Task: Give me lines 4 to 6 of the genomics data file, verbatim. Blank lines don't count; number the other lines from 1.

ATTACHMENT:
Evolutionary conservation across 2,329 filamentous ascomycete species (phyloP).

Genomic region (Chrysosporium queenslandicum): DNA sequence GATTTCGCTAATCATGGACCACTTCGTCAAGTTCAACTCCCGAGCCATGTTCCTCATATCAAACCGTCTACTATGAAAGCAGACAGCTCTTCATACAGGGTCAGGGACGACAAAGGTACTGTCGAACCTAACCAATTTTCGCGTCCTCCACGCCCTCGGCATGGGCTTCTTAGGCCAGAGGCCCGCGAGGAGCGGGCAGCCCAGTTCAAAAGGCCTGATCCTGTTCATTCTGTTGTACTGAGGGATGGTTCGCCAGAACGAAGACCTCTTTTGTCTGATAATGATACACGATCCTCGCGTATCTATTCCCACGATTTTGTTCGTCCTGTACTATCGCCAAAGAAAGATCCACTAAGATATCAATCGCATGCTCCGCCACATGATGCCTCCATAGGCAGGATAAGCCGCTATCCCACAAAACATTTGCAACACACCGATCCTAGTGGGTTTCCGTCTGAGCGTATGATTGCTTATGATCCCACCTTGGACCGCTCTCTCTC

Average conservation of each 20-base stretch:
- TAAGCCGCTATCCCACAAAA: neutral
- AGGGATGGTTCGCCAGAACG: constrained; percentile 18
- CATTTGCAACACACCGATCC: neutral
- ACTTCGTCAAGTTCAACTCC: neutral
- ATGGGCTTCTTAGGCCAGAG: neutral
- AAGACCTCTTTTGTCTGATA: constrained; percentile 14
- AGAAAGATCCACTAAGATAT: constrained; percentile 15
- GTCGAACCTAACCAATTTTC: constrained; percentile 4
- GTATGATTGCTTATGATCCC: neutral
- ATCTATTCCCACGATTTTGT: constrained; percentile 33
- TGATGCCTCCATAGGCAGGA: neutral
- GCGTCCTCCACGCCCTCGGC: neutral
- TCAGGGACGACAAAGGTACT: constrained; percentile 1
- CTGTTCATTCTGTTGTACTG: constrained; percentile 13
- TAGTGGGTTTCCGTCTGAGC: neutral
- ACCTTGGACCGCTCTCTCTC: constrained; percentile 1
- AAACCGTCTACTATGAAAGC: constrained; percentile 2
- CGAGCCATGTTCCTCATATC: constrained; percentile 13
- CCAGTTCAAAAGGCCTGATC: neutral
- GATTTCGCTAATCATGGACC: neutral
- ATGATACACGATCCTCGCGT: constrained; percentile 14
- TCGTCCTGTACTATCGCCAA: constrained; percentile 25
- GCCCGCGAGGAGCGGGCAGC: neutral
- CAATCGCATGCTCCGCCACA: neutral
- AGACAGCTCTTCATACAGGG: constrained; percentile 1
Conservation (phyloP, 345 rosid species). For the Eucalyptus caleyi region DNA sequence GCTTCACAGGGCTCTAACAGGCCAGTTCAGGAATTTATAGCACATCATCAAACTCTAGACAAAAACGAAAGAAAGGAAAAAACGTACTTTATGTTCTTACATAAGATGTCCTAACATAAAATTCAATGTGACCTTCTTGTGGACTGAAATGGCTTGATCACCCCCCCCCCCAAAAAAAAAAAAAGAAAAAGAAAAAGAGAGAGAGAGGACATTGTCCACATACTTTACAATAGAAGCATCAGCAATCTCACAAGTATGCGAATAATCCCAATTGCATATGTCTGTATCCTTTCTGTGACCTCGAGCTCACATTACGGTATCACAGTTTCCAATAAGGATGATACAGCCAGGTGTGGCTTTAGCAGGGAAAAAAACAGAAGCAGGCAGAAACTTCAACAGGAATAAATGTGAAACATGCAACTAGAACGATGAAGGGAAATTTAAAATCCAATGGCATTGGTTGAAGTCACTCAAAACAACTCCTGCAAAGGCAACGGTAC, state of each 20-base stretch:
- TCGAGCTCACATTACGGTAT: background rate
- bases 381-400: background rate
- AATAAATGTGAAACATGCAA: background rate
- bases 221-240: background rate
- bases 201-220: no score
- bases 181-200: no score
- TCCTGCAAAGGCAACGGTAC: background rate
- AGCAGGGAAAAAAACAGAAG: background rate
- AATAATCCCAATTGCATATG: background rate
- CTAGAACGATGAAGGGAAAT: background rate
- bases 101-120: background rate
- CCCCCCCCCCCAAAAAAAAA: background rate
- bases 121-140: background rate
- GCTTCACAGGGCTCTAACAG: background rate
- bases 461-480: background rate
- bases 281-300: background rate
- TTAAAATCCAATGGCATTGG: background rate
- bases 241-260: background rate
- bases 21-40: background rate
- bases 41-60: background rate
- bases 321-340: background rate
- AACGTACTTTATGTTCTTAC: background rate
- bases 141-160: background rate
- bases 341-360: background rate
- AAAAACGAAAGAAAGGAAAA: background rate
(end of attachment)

- TAAGCCGCTATCCCACAAAA: neutral
- AGGGATGGTTCGCCAGAACG: constrained; percentile 18
- CATTTGCAACACACCGATCC: neutral